To ensure it kept to its new lower water usage levels, trigger points were set up all through its operations to keep track. Every step of the brewing process operations is also monitored to prevent wastage, from its forecasting (to better control the use of resources like water and energy), to production planning (better planning to reduce frequency of a specific action like cleaning, which saves water) even packaging (recollecting and reusing water, which is used for pasteurisation).


With CO2 being the main driver of climate change, Heineken also undertook minimising emissions every step of the way. Its strategy: reduce the energy (fossil fuel) consumption, thus lowering the amount of CO2 produced. Ultimately, the company focused on two aspects – electricity and thermal energy.

By 2016, Heineken managed to reduce its electricity usage to 12.2% and thermal energy by 17.2% since 2014.

Again, the first action was “to ensure that things were restored to its basic condition,” shared Mathers. Among other areas it addressed were simple things like ensuring the correct power ratings were being used on different pumps and that suitable pumps were employed for specific tasks – basically, not overplaying or underplaying the equipment and use of electricity. “We also installed lights and switches on our conveyers so it does not continue to run if there is nothing on them. It gets switched off.”

Other strategies Heineken took up to reduce its CO2 emissions include:

1.Eliminating compressed air leaks;

2. Optimising creation and usage of thermal energy;

3. Recovering and reusing energy; and

4. Increasing efficiency in distribution.


Heineken works closely with its suppliers, locally and around the world to ensure it is acting responsibly and sustainably. “To brew our beer, we use malted barley and hops, which we import from Africa. We have a number of programmes there where we work with local farmers to ensure that we create some sustainable income in their local communities. We also help them plant the right crops, which we then buy and make malted barley,” tells Mathers.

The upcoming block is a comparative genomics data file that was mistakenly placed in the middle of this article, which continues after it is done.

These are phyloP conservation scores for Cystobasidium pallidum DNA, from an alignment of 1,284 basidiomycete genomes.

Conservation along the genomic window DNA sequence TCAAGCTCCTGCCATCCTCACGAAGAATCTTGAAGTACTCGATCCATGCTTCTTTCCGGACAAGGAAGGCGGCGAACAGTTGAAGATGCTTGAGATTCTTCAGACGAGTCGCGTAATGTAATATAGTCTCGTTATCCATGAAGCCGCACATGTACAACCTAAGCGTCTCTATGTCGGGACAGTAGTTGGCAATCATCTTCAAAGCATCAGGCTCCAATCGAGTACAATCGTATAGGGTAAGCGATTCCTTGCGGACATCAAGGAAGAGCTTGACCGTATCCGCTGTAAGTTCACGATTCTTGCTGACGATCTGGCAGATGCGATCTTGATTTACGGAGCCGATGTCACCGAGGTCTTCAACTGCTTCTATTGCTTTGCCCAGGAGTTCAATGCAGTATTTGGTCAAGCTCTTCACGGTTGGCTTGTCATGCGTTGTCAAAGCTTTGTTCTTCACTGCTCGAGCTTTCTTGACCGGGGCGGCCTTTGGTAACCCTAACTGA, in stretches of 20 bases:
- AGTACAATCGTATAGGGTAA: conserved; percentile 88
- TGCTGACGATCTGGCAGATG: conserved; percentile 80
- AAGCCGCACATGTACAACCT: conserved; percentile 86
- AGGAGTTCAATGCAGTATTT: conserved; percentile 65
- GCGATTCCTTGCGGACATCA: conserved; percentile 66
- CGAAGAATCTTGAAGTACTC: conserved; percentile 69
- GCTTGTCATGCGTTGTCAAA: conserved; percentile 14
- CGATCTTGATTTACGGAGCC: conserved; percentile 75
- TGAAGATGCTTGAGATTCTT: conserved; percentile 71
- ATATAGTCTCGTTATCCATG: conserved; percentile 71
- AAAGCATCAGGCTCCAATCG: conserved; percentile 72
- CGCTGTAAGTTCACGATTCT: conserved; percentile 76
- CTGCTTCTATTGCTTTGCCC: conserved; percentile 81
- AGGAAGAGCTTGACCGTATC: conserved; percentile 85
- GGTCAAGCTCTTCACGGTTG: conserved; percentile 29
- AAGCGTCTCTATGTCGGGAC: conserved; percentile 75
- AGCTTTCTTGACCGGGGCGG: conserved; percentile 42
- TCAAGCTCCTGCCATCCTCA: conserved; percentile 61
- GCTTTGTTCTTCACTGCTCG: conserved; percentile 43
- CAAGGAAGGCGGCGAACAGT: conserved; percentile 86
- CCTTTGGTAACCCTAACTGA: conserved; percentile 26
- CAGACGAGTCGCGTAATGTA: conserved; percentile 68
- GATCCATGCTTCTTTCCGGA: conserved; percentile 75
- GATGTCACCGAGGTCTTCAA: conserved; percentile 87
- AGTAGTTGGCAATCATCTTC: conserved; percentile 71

Besides raw ingredients, Heineken also puts emphasis on its packaging materials i.e. cans, bottles, labels, etc. In addition to continually looking for the best source for these materials, the company works closely with the manufacturer, to optimise the sustainability of their processes. “For example, our bottles are made in Johor. We work very closely with the supplier to try and optimise the amount of glass used to make a bottle,”Mathers explains.

In 2016, 85% of its suppliers have signed the Heineken Supplier Code and Heineken Malaysia’s Supplementary Code. “Sourcing sustainably has an impact on the environment but we also try to ensure that we have good partnership with our suppliers. Importantly, we expect our suppliers to operate at the same way we do, with integrity and have good business conduct as well as respect for human rights and environmental sustainability,” Mathers declares.

For more information on Heineken’s green practices, visit its official website.